Nokia Sells Out To Microsoft in Attempt to Stay Relevant

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Courtesy Tribune News Service

The Nokia Lumia 635 is a decent option to consider if you're after 4G LTE on a budget. (TNS)

Before the world’s slimmest and most efficient smart phones hit the market years ago, we had heavy unreliable bricks often from Nokia. These Nokia phones were best known for their indestructible models that could safeguard the most accident prone consumer. While these phones were unsightly and resembled embarrassingly close to industrial brick products, when referring to the late 90’s and early 00’s they are a common hot topic.

After the onset of smart phones flooded the market these Nokia phones quickly became obsolete and fell down the list of must-have phones. With no luck trying to revamp their ailing phone company, manufacturers sold the production to Microsoft for $7.2 billion. The deal was timely for Microsoft because they were seeking to expand their company to stay competitive with other Android and smartphone corporations.

“The opportunity for Microsoft to be both a devices and services company, so that it can deliver the complete proposition to its consumers, is at the heart of this,” said Stephen Elop, former Nokia CEO and now executive vice president of the Devices Group at Microsoft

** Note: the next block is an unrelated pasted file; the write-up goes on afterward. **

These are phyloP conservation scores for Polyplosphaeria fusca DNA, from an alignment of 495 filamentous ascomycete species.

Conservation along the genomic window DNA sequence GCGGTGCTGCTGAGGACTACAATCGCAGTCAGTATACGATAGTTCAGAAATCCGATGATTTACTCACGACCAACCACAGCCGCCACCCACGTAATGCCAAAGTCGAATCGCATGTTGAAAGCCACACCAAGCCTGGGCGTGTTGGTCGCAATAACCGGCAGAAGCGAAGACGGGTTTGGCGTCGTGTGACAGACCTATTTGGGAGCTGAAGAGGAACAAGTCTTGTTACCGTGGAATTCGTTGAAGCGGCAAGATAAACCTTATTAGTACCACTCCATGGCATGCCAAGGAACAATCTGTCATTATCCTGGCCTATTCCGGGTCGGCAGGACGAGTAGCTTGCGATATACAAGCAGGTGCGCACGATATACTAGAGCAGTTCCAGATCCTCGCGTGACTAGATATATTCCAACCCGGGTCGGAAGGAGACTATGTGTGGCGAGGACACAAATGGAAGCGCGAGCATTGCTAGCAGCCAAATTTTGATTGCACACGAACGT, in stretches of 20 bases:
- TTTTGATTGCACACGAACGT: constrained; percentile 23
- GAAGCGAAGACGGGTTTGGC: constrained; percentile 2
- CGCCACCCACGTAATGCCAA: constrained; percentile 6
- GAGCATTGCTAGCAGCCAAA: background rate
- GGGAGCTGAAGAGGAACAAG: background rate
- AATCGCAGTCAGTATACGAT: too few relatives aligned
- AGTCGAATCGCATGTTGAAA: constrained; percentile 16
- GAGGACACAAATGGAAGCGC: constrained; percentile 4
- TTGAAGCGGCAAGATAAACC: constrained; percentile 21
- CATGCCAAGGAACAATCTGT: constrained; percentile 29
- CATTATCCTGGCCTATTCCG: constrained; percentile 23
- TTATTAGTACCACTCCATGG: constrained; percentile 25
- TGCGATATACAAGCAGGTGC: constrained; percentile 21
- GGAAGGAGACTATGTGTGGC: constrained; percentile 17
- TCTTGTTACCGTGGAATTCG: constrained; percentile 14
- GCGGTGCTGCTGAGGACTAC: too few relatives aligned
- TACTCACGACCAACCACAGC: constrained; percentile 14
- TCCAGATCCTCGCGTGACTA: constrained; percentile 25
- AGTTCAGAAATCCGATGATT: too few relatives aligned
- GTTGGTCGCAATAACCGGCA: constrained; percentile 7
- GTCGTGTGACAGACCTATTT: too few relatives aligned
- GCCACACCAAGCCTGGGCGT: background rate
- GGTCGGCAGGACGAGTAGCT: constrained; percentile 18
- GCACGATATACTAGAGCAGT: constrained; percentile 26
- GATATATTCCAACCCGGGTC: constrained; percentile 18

Under the institution of Microsoft the Nokia label was able to expand their obsolete merchandise to resemble the more modern smart phone. While it was a nice surprise for many consumers the Nokia Lumia still did not crack up to the mainstream iphone brand. Furthermore, Microsoft has had to relocate their Nokia production to a different market, to Brazil and Mexico, in attempt to encourage higher sales.

Even so, recently rumors are emerging that the Nokia brand is making a comeback with Android material. This was reported on a Chinese blog, however, Nokia quickly refuted this comment with the statement:

“Nokia notes recent news reports claiming the company communicated an intention to manufacture consumer handsets out of a R&D facility in China,” the company said. “These reports are false, and include comments incorrectly attributed to a Nokia Networks executive.”

Sadly, Nokia will not be making a comeback anytime soon so we will have to continue to live in the nostalgic age of Nokia.